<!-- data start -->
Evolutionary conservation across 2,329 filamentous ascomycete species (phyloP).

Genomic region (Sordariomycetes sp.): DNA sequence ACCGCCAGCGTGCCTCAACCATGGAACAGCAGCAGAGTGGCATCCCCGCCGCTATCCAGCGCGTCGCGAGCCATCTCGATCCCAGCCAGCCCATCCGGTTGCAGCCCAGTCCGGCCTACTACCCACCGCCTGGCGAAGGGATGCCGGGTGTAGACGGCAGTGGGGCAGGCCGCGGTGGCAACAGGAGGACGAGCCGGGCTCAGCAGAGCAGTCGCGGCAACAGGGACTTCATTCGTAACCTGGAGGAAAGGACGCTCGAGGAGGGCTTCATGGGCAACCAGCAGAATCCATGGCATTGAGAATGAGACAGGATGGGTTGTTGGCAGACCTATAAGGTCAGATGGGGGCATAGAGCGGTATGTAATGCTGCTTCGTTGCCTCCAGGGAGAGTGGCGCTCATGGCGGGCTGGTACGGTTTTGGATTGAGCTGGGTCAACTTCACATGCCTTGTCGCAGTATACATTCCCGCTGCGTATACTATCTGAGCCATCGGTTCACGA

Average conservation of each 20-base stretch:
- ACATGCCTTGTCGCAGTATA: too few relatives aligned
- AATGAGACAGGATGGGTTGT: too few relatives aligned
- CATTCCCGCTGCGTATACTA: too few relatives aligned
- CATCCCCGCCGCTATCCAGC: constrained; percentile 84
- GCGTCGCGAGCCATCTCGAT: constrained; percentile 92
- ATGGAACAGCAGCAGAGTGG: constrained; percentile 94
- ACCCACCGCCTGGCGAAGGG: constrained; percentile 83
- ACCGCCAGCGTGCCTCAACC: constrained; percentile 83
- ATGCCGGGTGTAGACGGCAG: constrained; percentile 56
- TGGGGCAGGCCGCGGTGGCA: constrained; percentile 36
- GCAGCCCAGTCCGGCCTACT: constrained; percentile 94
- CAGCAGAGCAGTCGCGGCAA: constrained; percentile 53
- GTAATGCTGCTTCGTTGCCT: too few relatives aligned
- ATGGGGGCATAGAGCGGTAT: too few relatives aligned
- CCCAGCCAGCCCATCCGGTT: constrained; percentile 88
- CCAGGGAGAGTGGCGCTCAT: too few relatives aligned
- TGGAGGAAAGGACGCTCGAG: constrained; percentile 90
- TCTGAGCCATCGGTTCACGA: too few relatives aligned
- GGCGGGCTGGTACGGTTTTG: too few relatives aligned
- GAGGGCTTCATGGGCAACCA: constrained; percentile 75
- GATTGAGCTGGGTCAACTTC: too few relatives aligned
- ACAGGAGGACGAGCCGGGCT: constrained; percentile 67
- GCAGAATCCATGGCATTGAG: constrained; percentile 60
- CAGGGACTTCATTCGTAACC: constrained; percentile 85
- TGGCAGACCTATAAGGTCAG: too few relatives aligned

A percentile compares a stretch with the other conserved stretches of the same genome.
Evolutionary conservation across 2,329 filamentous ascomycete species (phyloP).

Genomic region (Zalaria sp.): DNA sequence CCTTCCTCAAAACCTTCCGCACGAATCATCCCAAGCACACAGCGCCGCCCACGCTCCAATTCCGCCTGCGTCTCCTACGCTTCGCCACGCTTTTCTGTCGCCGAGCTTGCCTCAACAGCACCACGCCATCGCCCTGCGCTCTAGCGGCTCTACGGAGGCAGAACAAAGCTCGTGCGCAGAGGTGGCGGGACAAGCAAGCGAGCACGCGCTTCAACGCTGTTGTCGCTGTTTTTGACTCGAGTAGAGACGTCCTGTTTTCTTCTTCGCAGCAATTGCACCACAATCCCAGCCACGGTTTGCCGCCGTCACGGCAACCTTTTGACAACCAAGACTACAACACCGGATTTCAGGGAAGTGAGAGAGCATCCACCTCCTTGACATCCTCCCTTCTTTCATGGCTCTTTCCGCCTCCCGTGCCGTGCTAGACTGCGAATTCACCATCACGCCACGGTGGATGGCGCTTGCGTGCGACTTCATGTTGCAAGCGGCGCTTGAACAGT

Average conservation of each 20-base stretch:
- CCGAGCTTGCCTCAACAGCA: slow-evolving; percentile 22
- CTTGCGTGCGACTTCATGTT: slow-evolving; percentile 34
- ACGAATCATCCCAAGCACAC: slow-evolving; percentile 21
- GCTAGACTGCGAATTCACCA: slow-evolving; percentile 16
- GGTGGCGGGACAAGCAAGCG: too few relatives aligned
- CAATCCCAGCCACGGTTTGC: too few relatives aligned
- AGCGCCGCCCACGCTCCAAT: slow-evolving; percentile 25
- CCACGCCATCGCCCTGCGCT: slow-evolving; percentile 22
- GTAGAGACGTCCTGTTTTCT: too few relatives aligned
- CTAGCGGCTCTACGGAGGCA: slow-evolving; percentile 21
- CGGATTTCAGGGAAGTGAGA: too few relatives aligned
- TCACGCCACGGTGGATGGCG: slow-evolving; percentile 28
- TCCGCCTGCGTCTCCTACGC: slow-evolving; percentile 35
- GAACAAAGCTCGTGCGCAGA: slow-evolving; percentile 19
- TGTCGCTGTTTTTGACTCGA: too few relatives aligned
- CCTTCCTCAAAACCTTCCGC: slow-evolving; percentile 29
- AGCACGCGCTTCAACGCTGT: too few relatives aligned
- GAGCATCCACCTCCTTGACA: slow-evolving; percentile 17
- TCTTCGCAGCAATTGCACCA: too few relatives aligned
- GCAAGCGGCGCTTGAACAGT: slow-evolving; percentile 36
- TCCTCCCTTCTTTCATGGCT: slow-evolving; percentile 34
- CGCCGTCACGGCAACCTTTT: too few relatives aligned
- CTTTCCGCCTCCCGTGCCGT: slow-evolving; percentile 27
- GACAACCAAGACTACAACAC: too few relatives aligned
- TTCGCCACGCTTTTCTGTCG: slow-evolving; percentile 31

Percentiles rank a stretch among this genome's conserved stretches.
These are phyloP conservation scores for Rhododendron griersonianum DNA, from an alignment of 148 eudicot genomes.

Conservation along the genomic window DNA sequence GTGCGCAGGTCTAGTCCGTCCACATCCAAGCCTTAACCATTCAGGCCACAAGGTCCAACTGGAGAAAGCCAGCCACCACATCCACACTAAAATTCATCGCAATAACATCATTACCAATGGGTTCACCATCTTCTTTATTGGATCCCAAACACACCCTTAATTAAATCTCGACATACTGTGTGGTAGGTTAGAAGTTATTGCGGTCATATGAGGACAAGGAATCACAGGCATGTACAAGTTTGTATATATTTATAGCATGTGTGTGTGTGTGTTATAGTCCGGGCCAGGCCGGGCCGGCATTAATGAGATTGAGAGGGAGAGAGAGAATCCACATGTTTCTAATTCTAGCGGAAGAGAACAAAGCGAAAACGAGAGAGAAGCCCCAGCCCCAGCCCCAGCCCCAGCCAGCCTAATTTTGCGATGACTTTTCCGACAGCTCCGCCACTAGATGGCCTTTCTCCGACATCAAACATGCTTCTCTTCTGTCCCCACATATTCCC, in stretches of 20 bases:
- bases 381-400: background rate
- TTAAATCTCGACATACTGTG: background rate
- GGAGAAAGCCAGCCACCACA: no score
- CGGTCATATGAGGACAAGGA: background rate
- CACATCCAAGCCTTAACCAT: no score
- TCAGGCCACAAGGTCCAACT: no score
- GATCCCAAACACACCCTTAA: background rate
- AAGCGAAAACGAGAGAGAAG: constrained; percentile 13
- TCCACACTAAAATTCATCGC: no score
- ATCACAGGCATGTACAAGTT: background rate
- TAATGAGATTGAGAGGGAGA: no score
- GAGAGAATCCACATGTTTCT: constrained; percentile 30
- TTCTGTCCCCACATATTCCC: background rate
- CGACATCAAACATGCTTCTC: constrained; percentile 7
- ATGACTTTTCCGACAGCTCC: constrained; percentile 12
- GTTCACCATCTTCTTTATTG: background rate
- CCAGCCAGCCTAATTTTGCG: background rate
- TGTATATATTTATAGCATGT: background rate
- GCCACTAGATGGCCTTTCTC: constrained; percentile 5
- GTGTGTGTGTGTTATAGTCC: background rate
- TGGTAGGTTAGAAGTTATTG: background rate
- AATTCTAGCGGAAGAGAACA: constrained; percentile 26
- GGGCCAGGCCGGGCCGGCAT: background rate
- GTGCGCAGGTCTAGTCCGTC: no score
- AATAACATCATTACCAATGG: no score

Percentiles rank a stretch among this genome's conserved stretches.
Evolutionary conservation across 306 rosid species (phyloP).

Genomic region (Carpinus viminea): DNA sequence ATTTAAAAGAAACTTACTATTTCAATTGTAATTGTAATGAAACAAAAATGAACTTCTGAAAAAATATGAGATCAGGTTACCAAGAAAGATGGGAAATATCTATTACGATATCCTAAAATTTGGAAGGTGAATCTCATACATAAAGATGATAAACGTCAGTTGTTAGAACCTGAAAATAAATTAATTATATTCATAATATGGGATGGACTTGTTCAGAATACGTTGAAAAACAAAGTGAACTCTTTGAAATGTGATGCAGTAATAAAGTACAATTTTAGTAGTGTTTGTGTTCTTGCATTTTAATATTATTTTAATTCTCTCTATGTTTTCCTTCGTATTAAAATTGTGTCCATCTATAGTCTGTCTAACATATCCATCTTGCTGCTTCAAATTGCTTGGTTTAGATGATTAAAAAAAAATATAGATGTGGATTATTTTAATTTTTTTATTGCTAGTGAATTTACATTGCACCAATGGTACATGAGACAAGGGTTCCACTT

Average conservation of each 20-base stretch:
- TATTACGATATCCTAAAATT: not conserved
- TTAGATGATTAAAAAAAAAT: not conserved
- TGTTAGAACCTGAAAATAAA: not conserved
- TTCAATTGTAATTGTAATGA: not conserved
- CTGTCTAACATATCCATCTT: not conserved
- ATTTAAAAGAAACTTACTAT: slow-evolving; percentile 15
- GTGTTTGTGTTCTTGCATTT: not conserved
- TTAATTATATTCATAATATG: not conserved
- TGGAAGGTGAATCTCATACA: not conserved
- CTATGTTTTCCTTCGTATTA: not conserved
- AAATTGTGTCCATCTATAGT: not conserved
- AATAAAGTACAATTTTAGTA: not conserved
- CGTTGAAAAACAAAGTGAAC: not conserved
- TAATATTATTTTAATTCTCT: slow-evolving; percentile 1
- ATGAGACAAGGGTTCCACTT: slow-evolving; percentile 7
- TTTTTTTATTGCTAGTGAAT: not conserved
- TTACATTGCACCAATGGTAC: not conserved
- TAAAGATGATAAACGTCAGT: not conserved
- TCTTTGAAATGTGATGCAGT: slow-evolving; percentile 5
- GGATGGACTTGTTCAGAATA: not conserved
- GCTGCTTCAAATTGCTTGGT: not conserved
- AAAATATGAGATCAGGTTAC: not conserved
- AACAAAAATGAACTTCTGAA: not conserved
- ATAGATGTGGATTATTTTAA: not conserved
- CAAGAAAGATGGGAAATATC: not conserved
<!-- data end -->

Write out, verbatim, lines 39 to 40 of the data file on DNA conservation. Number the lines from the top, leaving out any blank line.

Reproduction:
- AGCGCCGCCCACGCTCCAAT: slow-evolving; percentile 25
- CCACGCCATCGCCCTGCGCT: slow-evolving; percentile 22